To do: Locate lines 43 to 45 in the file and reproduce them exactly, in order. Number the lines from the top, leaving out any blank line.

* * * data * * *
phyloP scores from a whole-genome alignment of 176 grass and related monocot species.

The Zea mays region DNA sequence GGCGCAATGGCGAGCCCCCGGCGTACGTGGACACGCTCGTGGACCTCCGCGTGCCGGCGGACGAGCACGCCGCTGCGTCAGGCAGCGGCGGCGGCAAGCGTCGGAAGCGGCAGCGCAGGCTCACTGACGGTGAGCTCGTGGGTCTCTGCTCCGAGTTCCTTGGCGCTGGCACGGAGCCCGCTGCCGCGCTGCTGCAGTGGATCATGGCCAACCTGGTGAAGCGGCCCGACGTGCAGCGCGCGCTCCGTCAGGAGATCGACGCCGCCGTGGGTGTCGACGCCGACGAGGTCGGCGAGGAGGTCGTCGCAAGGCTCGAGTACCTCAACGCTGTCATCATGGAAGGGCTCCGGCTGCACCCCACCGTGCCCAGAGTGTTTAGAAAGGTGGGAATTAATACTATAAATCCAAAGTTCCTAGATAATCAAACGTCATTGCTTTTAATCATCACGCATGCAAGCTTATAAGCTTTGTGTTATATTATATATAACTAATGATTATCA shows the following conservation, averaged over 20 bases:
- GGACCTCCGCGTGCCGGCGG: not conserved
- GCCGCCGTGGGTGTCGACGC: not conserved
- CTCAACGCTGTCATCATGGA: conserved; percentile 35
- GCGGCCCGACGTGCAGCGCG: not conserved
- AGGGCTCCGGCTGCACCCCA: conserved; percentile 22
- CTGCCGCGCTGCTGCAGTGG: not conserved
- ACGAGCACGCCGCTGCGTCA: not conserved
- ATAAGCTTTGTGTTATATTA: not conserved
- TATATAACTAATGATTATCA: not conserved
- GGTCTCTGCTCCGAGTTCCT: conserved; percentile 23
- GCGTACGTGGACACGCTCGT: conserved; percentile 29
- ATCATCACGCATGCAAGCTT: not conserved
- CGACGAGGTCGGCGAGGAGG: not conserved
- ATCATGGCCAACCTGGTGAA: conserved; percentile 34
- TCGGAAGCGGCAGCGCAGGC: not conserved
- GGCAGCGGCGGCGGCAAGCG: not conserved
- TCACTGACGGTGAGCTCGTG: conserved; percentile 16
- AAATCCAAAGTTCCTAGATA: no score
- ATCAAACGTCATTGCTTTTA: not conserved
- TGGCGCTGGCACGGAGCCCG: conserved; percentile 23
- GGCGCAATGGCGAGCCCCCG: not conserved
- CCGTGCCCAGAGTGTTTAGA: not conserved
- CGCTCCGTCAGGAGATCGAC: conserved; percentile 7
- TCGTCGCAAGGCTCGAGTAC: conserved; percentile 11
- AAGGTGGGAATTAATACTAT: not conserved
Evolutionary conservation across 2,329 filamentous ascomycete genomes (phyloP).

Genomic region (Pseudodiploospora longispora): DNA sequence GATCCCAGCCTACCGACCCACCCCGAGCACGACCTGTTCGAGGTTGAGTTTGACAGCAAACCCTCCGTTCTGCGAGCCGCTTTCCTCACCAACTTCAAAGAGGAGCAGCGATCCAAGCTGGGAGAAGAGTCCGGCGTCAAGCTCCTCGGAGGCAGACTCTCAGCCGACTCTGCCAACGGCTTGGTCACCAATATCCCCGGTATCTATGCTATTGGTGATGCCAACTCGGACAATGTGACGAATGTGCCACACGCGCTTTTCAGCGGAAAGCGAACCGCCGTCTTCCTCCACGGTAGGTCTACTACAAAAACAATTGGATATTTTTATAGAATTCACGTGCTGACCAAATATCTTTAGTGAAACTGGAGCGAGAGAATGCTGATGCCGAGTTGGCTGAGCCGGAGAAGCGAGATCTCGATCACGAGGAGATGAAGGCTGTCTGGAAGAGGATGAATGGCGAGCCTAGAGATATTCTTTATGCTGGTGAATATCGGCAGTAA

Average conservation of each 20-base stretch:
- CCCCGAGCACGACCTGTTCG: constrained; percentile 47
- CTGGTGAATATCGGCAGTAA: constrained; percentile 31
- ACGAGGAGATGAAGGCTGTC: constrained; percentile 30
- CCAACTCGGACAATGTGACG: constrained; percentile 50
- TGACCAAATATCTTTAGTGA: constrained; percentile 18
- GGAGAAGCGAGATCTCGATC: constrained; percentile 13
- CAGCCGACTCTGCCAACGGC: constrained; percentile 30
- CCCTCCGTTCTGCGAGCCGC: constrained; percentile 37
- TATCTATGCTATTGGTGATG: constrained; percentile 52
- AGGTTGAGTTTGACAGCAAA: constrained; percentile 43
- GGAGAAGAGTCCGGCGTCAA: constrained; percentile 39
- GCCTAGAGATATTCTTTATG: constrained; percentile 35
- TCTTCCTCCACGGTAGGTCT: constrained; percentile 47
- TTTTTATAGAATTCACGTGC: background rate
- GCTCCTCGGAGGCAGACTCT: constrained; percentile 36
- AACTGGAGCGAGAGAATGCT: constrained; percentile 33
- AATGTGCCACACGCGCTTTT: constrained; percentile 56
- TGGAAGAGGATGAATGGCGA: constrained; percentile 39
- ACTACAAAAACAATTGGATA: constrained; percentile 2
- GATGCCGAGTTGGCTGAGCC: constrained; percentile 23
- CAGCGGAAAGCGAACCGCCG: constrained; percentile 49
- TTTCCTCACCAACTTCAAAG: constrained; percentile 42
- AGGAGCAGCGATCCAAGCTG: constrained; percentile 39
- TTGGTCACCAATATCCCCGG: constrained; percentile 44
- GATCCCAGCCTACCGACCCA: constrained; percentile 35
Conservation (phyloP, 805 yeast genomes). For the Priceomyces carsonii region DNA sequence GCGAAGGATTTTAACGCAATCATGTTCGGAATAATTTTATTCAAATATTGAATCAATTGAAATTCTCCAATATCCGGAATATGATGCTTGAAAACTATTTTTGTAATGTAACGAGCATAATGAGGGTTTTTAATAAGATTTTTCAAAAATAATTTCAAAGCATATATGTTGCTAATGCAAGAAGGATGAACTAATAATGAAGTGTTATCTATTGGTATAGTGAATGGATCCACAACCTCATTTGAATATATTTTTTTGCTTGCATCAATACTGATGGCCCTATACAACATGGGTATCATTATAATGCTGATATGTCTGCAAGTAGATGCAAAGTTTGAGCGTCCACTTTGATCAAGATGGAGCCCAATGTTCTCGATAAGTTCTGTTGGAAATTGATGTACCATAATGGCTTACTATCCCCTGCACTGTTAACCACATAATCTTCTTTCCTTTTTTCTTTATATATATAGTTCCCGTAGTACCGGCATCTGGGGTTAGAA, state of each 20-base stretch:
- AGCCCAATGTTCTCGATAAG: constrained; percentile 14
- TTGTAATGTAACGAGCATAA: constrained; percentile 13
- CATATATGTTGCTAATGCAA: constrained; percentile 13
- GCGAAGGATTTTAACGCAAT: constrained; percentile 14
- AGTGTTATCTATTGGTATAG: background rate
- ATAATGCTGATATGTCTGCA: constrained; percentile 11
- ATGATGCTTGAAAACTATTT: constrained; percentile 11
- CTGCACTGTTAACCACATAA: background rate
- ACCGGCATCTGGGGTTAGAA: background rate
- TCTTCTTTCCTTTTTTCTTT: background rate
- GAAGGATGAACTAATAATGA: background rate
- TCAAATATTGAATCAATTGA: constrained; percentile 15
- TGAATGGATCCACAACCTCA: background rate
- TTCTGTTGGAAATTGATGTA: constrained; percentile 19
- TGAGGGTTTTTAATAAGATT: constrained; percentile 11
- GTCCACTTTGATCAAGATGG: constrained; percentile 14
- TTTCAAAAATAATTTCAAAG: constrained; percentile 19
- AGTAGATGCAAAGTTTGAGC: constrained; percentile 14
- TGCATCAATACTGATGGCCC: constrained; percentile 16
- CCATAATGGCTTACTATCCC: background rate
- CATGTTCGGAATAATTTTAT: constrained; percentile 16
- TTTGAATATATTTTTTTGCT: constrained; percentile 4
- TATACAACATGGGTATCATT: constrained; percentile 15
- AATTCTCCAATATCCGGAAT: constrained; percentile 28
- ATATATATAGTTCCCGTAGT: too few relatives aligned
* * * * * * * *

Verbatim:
- TCTTCCTCCACGGTAGGTCT: constrained; percentile 47
- TTTTTATAGAATTCACGTGC: background rate
- GCTCCTCGGAGGCAGACTCT: constrained; percentile 36